One of the most challenging skills for students to develop is the ability to speak at length coherently. While the Ask-Answer-Add method is fantastic for teaching and practicing conversation patterns, high-stakes exams, such as TOEFL iBT, Pearson Test of English, and IELTS, essentially require students to deliver monologues.
Therefore, the question becomes how do we have students practice delivering extended speech in an engaging manner?
Peer review is an important an beneficial step in the writing process if done effectively. The question then becomes how can you do it effectively? Today I’ll provide three examples: Checklists, Write Like a Reader and Paramedic Editing.
If you work at a large institution, you have access to experienced teachers, in-house workshops, seminars and (possibly) travel assistance for presenting at, or possibly, attending conferences. Additionally, your line manager has probably assigned you a mentor who can answer the day-to-day questions like “What happens if I need a new CD?” as well as fill you in on the “culture of the school” or the “unwritten rules.”
Yep, if you work at a school with a growth mindset, you will always be reminded that a teacher is a learner first and foremost and, therefore, will always be challenged to improve not only their content knowledge but also their pedagogy. In this type of school, in-house professional development workshops will be mandatory and there will be competition to see who can generate the highest turn-out for workshops.
Do you do things because that is how they have always been done?
What’s the first image that comes to mind when you hear “Academic Reading?” Personally, I have flashbacks from my undergrad days lugging around the 1,000 page plus Norton Anthology of English Literature.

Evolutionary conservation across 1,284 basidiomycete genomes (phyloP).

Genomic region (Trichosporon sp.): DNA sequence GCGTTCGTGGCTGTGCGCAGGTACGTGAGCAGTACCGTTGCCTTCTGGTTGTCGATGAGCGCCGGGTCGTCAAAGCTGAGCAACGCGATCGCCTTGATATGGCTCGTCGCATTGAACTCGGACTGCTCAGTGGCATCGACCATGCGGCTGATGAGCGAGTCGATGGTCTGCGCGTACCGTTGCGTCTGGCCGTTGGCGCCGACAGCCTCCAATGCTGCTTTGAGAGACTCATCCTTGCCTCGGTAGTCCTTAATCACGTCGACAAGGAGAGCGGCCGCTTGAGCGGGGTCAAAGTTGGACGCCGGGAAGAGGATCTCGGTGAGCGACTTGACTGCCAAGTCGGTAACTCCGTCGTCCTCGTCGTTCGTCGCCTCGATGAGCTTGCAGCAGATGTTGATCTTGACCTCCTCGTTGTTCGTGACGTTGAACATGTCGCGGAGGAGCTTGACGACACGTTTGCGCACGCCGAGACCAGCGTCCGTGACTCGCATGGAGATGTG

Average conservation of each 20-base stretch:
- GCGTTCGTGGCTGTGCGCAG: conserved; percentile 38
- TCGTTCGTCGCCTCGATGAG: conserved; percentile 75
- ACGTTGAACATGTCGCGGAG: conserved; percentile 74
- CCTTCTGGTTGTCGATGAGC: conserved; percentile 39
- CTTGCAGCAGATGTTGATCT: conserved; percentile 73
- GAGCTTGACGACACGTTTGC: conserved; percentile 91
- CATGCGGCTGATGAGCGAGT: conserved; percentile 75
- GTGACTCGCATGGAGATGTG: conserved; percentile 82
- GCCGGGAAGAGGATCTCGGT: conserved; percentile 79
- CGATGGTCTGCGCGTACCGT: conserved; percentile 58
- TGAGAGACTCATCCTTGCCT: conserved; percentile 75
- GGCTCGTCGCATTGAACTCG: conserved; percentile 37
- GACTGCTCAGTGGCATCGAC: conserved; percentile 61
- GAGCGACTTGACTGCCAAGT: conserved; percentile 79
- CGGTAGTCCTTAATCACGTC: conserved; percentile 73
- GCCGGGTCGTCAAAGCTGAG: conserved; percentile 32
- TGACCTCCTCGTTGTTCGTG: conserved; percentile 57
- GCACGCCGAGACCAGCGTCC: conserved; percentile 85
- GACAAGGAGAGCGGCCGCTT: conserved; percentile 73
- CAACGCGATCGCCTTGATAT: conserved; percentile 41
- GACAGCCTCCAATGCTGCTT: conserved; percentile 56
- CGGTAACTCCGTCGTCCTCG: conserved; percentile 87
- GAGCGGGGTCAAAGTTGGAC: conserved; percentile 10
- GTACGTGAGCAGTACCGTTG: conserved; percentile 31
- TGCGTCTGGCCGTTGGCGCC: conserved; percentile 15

When I ask my students, they typically use words like “boring, business” and/or “scientific” to describe what they have to read in their IEP/Test-Prep classes.
That the material they have to read is uninteresting or even boring doesn’t really surprise me: honestly, who really wants to read academic texts?
Teaching speaking sounds easy until you actually try it. Some of the myriad issues that inevitably pop up are:
Which dialect should the instructor teach? Most people will instinctively say “their own” but what if an American teacher is teaching a room full of students preparing to study in the UK? Should the American instructor really teach “sidewalk” instead of “footpath?” How about “crosswalk” instead of “zebra crossing?”
Of course you want your students to use “real English,” but how do you teach slang? Similar to dialect, whose slang do you teach? What about cursing?
The first time I can remember telling a class skimming and scanning were important was about seven years ago. I was teaching TOEFL iBT prep in Hanoi, Vietnam and was trying to explain just how important it was for the students to be able to get the “gist” of what they reading (skimming) or find key words/details (scanning) in a passage. If I remember right, I even held up the sheet below in an attempt to “prove” I was right.